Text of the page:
A review of: Baird, G., Charman, T., Pickles, A., Chandler, S., Loucas, T., Meldrum, D., Carcani-Rathwell, I., Serkana, D., Simonoff, E. (2008). Regression, Developmental Trajectory and Associated Problems in Disorders in the Autism Spectrum: The SNAP Study. Journal of Autism and Developmental Disorders DOI: 10.1007/s10803-008-0571-9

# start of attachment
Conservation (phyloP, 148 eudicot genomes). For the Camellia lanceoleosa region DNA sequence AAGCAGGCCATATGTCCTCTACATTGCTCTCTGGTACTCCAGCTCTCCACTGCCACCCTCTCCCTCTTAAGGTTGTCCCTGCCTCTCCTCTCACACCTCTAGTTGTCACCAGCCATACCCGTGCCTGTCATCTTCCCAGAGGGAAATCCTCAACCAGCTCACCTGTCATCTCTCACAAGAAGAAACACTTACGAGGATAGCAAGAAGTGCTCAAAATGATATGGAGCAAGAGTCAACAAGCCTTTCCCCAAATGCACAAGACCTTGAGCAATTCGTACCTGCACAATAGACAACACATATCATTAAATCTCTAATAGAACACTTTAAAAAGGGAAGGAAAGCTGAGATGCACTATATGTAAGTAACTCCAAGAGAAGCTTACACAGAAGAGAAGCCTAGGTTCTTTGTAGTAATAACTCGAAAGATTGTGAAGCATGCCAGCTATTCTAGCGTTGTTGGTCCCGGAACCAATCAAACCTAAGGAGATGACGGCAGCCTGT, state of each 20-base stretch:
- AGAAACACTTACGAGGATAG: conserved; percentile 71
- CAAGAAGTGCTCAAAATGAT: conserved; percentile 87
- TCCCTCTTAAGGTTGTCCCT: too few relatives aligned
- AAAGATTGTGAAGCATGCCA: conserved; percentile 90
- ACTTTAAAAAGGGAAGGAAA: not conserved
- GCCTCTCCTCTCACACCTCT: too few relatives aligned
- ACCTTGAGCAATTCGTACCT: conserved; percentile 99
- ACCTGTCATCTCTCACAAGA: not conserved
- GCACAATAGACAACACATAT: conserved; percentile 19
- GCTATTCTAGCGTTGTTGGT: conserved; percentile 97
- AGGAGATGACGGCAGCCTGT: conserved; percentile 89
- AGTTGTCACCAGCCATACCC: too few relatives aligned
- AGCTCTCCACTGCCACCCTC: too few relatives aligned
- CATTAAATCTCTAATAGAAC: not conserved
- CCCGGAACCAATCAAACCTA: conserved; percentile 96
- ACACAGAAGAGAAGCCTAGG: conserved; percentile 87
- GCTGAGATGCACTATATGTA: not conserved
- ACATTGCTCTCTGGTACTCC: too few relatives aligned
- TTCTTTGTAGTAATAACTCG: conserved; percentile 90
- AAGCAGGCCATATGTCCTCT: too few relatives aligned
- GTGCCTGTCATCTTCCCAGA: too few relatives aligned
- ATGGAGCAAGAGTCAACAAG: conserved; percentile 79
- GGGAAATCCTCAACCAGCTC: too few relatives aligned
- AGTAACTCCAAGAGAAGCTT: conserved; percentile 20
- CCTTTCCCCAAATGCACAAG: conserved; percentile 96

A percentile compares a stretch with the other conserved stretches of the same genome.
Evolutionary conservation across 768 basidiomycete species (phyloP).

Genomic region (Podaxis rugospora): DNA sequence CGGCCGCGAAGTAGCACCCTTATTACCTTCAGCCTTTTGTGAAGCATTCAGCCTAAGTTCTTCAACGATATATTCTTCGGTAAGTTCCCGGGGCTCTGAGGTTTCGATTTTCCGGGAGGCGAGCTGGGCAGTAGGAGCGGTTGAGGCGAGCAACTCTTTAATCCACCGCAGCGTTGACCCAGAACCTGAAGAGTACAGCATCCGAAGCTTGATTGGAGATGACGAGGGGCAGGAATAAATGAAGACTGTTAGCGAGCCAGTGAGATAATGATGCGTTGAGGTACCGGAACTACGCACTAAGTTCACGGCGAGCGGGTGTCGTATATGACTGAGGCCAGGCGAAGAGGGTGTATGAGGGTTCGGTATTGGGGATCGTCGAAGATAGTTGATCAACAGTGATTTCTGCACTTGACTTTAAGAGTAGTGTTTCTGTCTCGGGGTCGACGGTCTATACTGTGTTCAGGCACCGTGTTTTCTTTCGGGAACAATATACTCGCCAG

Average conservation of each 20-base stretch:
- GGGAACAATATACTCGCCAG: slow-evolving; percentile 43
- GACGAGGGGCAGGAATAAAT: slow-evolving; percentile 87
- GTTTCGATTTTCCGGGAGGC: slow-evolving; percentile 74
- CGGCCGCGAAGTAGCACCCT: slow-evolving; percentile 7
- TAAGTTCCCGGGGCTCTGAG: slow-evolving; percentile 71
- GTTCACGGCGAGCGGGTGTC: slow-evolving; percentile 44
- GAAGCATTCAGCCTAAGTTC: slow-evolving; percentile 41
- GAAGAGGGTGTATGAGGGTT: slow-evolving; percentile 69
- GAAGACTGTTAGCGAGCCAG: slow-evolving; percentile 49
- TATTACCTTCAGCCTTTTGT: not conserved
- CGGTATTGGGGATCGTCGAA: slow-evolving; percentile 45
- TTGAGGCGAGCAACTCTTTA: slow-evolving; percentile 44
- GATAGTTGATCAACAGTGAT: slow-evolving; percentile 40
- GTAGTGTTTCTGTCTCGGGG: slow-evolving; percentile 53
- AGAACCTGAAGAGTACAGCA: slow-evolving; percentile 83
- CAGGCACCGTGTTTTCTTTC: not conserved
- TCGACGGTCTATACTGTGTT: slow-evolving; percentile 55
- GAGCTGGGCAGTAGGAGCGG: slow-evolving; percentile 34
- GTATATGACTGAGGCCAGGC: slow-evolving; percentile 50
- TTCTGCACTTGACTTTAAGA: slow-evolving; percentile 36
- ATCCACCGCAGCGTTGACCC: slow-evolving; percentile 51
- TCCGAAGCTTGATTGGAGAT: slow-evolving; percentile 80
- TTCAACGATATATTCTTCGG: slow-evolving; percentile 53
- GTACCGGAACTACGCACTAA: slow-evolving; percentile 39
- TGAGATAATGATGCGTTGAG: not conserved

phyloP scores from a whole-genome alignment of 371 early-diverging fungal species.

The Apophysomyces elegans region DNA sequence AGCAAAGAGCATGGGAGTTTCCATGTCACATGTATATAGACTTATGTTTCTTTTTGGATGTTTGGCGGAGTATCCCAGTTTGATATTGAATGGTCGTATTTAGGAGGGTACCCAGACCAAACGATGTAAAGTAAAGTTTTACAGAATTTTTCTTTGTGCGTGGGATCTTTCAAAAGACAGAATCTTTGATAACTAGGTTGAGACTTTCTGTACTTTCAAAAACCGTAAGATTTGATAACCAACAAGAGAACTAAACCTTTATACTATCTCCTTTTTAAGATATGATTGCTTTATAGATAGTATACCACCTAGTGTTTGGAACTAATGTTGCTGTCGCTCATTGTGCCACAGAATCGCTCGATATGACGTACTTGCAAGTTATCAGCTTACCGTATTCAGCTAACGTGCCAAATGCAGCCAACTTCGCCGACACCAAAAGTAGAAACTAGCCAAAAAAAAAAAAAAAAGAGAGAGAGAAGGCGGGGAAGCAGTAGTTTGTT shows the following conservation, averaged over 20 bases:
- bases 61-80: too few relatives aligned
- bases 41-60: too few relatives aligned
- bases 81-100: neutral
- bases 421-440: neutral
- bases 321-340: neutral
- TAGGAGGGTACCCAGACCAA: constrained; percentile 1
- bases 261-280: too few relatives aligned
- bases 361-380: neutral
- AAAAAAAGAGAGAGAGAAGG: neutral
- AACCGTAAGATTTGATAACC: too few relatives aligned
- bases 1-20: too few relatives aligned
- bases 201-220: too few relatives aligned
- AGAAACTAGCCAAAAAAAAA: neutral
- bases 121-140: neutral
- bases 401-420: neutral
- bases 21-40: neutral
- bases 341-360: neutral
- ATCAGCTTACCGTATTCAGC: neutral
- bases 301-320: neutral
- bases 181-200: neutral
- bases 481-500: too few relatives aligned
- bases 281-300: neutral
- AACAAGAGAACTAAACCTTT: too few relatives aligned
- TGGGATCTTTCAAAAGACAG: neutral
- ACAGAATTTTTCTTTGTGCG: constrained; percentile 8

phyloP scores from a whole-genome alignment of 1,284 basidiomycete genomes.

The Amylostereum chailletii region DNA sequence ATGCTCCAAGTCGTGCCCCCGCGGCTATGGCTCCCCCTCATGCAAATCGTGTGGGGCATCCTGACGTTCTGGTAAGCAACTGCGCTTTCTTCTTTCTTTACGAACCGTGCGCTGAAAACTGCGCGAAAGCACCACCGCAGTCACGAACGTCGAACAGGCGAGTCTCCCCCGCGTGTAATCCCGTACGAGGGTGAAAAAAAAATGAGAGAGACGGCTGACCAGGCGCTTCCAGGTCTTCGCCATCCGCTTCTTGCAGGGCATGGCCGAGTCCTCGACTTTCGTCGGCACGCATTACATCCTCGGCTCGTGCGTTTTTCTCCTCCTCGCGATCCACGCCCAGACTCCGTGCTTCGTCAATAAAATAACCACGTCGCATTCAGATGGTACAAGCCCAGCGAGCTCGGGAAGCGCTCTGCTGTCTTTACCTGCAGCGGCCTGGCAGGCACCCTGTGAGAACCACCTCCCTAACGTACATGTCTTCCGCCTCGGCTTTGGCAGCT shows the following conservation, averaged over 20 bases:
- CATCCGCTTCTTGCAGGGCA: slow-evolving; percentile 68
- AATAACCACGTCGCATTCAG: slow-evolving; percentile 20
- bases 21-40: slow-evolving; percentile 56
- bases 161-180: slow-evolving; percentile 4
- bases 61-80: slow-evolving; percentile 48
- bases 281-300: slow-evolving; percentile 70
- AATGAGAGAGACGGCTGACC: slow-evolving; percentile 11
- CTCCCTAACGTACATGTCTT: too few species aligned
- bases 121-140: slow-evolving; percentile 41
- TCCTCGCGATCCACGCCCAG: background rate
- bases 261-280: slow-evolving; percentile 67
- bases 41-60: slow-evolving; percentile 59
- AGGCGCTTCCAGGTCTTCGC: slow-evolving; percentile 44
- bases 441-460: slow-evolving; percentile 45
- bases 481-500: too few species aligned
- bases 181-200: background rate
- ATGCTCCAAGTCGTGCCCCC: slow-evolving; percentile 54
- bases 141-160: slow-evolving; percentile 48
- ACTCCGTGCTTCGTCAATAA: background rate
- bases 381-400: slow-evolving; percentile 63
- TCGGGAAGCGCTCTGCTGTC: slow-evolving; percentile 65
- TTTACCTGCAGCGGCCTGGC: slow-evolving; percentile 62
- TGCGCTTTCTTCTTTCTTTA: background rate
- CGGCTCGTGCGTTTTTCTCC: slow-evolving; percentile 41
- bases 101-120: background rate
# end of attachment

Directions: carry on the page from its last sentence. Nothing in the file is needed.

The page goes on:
Although most children with autism present very early signs and symptoms and a linear developmental trajectory, a small subset of children present a trajectory characterized by normal development followed by a loss of acquired skills or a failure to use the acquired skills. This pattern has been termed autistic regression. Possible explainations for this phenomenom have varied from a genetic effect on brain restructuring and pruning during the early stages of life, to enterocolitis due to vaccinations, to epilepsy. In this study, the authors explored differences in developmental outcomes for children with and without regressive autism, and the association between regression and enterocolitis and epilepsy. This study examined a population cohort born in the UK in 1990 and 1991. Out of 56,946 children in this cohort, 218 had and ASD diagnosis by age 10. A subset of these children were evaluated via ADOS and ADI and divided into a broad autism (N=105), narrow autism (N=53), and no autism (N=97). The narrow autism group met full criteria for autism based on ICD-10. The broad autism group met clinical consensus for autism but not full ICD-10 criteria. These children were then evaluated for history of epilepsy, gastroinstestinal problems, and developmental regression. 39% of children with narrow autism had a history of regression during development. This compared to 11% of children with broad autism, and 3% of children with no autism. On average this regression occurred around the 25 month of age. There were no differences in IQ or adaptive functioning between those with or without regression. However, those with regression classified in the broad autism group had significantly more symptoms than those without regression also classified in the broad autism group. Regression was not associated with gastroinstestinal symptoms or with epilepsy.


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